General Motors, it says, is the “First Company to Use Mass-Production Methods for Autonomous Vehicles.”
In a society that had either the rudiments of a sane attitude toward transportation or actual journalism, this shameless howler would be getting rightly trashed. Instead, of course, GM’s ridiculous PR claim is generating the usual straight reprints of its press release, under the desired, predictable headlines:
General Motors: We can mass-produce self-driving cars now
Notice the slip from GM’s “mass-production methods” to the corporate news outlet’s “mass produce.” (Need we again mention the nature of the “electric vehicle” deception?)
Meanwhile, the vehicles in question — all 130 of them — are certainly not “self-driving,” as is demonstrated by this picture from GM’s own press release packet:
And, say, what do you imagine would happen to this contraption’s “self-driving” capacities upon the slightest ding to that rather extravangant roof rack? And how much would it cost to fix such problems? Nobody is mentioning such matters, of course. There’s much more loss-leading business to be done here, after all.
Google has announced it is working on a driverless car. As usual, mainstream journalists, always breathless and brainless about “tech” stories, are reporting on the project as if it is somehow a portent of major change in our wildly expensive and unsustainable transportation order. Google co-founder Sergey Brin, naturally, eggs them on, speaking of the project as if it’s somehow “in keeping with our mission of being transformative.”
The reality? As reported by Automotive News, GCars “will be electronically limited to 25 mph and will never go on highways. They will be designed as ‘neighborhood’ vehicles.”
In other words, GCars, if they are ever actually viable, will be GTaxis. As such, they will be taking riders away from existing, driver-employing public transit systems and taxi businesses, as well as further stymieing cyclists and pedestrians in the nation’s most walkable and rideable places.
Along with bogus history, the overclass pushers of cars-first transportation constantly insist that cars are freedom machines and that we all love them, end of story, without qualification.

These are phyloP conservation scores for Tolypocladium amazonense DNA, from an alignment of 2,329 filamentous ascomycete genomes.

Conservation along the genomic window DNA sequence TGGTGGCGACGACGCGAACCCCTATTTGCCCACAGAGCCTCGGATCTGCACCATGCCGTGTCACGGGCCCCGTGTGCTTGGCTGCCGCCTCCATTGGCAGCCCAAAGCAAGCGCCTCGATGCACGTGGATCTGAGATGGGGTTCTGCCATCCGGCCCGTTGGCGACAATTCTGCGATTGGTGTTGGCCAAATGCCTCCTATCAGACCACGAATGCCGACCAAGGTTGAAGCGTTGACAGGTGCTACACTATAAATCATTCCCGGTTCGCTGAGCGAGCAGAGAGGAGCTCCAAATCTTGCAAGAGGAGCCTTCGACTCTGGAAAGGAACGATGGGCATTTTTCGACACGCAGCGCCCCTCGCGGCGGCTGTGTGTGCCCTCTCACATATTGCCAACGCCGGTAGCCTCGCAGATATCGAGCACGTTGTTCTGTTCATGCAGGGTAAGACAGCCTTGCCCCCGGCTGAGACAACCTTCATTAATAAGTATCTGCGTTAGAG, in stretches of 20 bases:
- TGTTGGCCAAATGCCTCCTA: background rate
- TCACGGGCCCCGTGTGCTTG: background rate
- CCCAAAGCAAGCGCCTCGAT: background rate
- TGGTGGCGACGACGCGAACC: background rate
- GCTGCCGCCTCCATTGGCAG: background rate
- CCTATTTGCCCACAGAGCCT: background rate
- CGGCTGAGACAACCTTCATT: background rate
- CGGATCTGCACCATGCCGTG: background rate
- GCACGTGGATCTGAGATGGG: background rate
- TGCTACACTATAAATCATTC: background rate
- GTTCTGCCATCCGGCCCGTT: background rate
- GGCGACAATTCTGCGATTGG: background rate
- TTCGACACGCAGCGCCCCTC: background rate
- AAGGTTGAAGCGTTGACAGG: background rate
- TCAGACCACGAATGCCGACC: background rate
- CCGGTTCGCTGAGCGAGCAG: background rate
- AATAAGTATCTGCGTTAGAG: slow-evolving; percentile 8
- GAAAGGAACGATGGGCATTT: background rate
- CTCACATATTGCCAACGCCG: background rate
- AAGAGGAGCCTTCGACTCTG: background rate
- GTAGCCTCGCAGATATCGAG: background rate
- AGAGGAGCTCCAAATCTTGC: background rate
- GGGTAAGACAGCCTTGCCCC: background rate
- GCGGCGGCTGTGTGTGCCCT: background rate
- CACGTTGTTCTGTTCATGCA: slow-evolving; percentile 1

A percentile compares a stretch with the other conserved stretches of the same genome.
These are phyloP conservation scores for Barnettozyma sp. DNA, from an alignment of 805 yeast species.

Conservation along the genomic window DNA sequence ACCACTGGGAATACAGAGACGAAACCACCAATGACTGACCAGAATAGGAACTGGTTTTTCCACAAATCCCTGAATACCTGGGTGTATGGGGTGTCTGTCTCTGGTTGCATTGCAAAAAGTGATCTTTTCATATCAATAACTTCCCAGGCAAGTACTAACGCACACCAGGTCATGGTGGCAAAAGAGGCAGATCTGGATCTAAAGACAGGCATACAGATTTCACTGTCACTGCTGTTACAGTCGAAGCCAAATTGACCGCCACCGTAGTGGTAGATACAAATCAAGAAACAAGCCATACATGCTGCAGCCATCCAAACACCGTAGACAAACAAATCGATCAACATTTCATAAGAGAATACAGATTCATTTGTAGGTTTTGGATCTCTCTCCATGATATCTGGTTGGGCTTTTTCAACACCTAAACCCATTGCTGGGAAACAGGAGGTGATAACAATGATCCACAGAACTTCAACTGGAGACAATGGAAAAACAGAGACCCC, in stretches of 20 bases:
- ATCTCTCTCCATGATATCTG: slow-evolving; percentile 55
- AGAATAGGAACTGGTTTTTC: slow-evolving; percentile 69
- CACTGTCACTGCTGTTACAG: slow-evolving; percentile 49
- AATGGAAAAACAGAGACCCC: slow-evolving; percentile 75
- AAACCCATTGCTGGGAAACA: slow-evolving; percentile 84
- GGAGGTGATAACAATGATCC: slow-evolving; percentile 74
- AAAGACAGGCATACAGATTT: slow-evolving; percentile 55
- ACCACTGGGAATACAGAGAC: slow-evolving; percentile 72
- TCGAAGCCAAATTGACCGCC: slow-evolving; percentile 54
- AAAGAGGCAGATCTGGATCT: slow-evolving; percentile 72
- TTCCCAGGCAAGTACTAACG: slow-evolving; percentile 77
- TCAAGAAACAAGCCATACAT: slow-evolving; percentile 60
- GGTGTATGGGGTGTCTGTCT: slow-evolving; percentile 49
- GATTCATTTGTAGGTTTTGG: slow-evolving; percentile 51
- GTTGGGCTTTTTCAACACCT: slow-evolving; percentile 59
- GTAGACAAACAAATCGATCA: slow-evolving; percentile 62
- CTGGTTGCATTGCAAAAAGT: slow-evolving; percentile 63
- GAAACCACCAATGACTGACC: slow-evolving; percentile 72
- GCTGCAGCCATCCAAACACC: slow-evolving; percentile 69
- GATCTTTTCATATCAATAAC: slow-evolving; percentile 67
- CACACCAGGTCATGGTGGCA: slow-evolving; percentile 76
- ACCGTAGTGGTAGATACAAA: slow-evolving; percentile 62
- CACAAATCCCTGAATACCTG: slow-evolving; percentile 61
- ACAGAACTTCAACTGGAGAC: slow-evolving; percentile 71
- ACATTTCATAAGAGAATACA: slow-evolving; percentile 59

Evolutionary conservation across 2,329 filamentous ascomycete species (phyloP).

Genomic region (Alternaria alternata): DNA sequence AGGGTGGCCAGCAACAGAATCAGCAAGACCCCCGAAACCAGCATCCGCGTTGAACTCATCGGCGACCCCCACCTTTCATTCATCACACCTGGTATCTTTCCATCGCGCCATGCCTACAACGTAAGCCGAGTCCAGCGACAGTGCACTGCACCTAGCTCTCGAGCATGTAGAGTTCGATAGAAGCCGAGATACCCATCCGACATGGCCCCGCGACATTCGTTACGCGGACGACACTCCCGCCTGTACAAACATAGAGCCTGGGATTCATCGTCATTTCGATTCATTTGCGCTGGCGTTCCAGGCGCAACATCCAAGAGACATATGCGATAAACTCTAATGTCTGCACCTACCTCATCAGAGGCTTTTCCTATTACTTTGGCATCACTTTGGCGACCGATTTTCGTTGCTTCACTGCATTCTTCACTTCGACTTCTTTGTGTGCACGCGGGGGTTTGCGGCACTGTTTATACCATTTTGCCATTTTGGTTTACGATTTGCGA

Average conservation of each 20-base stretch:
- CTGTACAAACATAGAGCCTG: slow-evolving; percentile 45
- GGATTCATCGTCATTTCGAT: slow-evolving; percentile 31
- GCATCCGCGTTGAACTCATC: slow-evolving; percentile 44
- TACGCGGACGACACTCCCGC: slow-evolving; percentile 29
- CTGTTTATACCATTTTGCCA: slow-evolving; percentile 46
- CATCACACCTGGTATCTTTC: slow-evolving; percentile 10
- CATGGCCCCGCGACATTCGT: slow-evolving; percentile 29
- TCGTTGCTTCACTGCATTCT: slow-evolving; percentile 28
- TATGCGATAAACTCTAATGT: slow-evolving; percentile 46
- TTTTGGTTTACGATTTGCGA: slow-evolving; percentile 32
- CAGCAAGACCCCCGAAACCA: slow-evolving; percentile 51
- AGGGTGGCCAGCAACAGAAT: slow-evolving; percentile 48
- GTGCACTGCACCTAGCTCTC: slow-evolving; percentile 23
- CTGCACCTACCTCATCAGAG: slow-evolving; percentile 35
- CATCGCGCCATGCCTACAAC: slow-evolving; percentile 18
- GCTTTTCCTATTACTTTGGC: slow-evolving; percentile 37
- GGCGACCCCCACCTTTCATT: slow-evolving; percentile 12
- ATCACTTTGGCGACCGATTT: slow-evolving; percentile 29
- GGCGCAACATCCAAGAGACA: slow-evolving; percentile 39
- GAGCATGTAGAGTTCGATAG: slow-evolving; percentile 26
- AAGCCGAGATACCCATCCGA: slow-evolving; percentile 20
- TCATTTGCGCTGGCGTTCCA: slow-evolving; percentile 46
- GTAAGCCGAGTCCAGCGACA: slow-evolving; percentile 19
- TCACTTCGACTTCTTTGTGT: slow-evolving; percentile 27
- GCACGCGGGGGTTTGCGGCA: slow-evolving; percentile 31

In reality, researchers are finding that routine driving is highly stressful, and brings frequent exposure to spikes of stress comparable to those generated in extreme sports (and presumably the onset of major life crises):
MIT designed a series of experiments that measure stress and frustration during real-world driving tasks, which saw volunteers put behind the wheel and wired up to computers with psychological sensors plus face- and body-tracking technologies. GPS was used to track the vehicle’s location and speed while in-cabin cameras monitored the driver’s facial expressions and his or her view through the windshield.
To put the collected data into perspective, it was compared with other routine and not-so-routine tasks. “In addition to daily driving conditions, we are measuring stress levels under a variety of daily activities: at home, in the office, while having breakfast or attending a lecture at MIT. We found that certain driving situations can be one of the most stressful activities in our lives,” said Kael Greco, project leader, MIT SENSEable City Laboratory.
One of the biggest surprises came when the stress levels of driving were compared to those generated from partaking in extreme sports. “The data we received is fascinating. One study showed that getting side swiped by an oncoming car can be almost as stressful as jumping out of a plane,” said Filip Brabec, director of product management, Audi of America.
Surprisingly, this research is actually being publicized by Volkwagen’s Audi subsidiary, no doubt in the hope of making itself look like the bleeding edge. Of course, no amount of engineering is going to take the inherent stress out of operating an independently steered metal box at high speeds across the paths of thousands of other such operators.
In any event, this useful video shows the elevated baseline stress level of driving a car in America. Watch for the graph: